The High Court upheld the City Court’s decision on costs.
Proceedings before the Supreme Court
In addition to appealing the High Court’s decision on liability, Høiness appealed the decision on costs. She argued that the amount charged by counsel for the defendants’ was so high that there would be a chilling effect on the willingness of individuals to challenge purported violations of Article 8 of the European Convention on Human Rights (“ECHR”).
The Supreme Court refused the application for leave to appeal against either the judgment as a whole or the decision on costs. Høiness consequently brought her appeal to the ECtHR.
Having stated the general principles regarding the competing interests between Articles 8 and 10 ECHR, the Court set out the relevant aspects of freedom of expression where the liability of an online publisher for publication anonymous comments is in question, as articulated in Delfi AS v Estonia [GC], no. 64569/09, § 137, ECHR 2015. Namely: the context of the comments; the measures applied by the company in order to prevent or remove defamatory comments; the liability of the actual authors of the comments as an alternative to the intermediary’s liability; and the consequences of the domestic proceedings for the company (at ).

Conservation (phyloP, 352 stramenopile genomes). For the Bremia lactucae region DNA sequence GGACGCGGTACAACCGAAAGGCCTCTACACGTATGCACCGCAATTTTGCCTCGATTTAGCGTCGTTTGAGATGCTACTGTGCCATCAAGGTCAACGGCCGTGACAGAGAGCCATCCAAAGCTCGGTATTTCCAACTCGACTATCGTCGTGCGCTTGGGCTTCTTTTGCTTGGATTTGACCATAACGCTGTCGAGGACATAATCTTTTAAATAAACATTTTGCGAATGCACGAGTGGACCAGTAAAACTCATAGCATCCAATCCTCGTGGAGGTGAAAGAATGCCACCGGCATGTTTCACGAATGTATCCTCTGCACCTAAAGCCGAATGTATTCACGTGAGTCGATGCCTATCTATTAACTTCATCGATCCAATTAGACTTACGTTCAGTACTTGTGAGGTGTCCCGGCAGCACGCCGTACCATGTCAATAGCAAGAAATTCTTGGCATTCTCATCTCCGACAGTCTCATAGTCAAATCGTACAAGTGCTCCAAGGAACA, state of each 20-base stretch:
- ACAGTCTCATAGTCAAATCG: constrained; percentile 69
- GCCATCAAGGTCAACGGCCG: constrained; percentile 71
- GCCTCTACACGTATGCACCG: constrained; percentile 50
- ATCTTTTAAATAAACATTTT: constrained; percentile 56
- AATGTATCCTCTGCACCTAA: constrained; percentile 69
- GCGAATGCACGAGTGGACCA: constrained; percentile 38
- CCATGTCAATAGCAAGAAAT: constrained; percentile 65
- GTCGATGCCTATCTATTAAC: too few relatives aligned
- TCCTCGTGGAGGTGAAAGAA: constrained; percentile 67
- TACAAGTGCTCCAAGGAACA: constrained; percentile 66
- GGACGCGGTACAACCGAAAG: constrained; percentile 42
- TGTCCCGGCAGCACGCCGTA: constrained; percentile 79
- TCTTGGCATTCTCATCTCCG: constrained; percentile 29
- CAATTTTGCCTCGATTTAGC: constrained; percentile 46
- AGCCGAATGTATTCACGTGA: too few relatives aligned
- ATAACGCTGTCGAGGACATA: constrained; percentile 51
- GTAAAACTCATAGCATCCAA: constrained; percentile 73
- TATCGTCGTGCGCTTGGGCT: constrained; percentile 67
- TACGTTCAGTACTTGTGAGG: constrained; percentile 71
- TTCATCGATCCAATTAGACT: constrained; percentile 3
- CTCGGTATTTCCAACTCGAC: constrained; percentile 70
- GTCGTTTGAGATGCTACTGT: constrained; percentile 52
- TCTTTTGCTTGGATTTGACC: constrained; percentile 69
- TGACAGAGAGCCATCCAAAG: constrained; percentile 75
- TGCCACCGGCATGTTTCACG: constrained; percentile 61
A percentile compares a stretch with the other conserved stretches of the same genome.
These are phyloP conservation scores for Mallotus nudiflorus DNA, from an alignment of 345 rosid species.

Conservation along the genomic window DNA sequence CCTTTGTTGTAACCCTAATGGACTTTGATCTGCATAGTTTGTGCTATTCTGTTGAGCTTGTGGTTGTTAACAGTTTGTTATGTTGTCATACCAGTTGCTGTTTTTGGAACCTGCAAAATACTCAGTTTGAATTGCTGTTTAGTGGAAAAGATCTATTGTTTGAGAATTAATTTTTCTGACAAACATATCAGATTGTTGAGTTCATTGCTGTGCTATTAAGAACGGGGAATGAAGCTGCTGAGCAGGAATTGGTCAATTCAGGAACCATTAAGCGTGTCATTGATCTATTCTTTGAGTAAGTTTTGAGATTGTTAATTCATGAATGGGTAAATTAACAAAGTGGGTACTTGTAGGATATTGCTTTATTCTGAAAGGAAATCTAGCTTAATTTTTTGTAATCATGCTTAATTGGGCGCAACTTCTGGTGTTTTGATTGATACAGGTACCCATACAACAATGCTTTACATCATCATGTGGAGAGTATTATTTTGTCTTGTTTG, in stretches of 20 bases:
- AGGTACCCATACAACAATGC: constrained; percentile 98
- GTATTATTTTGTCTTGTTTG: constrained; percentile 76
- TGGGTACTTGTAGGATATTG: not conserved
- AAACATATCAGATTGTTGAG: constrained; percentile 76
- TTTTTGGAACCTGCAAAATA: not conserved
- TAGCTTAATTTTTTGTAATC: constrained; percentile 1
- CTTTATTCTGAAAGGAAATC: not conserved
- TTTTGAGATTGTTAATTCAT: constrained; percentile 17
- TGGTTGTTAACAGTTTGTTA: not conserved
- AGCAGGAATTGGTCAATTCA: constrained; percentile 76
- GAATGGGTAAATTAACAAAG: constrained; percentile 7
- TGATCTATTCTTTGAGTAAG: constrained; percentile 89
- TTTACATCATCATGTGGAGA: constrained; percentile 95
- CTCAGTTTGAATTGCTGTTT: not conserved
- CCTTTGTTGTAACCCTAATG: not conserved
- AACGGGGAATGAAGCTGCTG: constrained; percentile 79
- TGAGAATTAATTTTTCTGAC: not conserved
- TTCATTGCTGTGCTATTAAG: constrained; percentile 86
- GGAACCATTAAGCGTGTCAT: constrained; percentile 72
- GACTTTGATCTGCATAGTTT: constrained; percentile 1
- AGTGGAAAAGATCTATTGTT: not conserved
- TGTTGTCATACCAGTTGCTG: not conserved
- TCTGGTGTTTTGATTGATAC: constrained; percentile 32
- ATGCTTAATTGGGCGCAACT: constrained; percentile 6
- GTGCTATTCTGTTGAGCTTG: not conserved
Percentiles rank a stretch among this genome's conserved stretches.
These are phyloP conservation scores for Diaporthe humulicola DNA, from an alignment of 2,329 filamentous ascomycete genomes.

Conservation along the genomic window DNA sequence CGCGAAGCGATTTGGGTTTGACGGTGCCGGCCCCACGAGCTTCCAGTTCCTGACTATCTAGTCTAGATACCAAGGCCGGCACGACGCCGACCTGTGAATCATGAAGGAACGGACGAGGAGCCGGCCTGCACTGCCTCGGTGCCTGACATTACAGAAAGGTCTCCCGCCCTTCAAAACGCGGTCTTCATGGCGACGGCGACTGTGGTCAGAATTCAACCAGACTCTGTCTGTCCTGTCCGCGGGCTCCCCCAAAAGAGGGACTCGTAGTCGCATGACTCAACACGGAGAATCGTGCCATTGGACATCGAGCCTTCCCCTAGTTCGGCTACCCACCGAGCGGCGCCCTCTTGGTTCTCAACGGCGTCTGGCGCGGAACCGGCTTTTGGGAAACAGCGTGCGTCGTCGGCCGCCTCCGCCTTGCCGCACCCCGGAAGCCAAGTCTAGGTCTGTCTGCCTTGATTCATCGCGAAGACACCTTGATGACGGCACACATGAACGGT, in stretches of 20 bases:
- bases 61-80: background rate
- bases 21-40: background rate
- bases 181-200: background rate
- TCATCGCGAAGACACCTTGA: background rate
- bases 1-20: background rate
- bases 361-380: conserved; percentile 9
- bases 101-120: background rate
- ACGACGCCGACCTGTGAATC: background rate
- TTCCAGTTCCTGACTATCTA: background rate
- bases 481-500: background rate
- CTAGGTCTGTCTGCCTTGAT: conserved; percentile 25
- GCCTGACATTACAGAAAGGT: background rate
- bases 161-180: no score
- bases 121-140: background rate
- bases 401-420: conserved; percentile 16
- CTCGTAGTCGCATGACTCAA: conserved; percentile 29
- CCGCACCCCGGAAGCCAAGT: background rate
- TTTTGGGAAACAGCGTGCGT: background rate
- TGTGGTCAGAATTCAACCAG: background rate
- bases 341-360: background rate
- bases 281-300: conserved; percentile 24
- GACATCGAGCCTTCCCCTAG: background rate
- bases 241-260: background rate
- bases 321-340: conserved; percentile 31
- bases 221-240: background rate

The ECtHR noted that the comments were found not to constitute defamation by the City Court, and the High Court considered it unnecessary to take a stance on whether the comments were defamatory.
However, the ECtHR accepted that Høiness would have faced considerably difficulties in attempting to pursue claims against the anonymous posters.
Nonetheless, the ECtHR observed that although Hegnar Online was a large commercial news portal, the debate forums in which the impugned comments were found were unlikely to be considered as a continuation of its editorial articles.
Finally, the ECtHR took into account the monitoring and moderating system that Hegnar Online had put into effect. It noted that there was an established system of moderators who monitored content, interactive ‘warning’ buttons that readers could use to notify their reaction to comments, as well as the ability for readers to give warning by other means, such as email.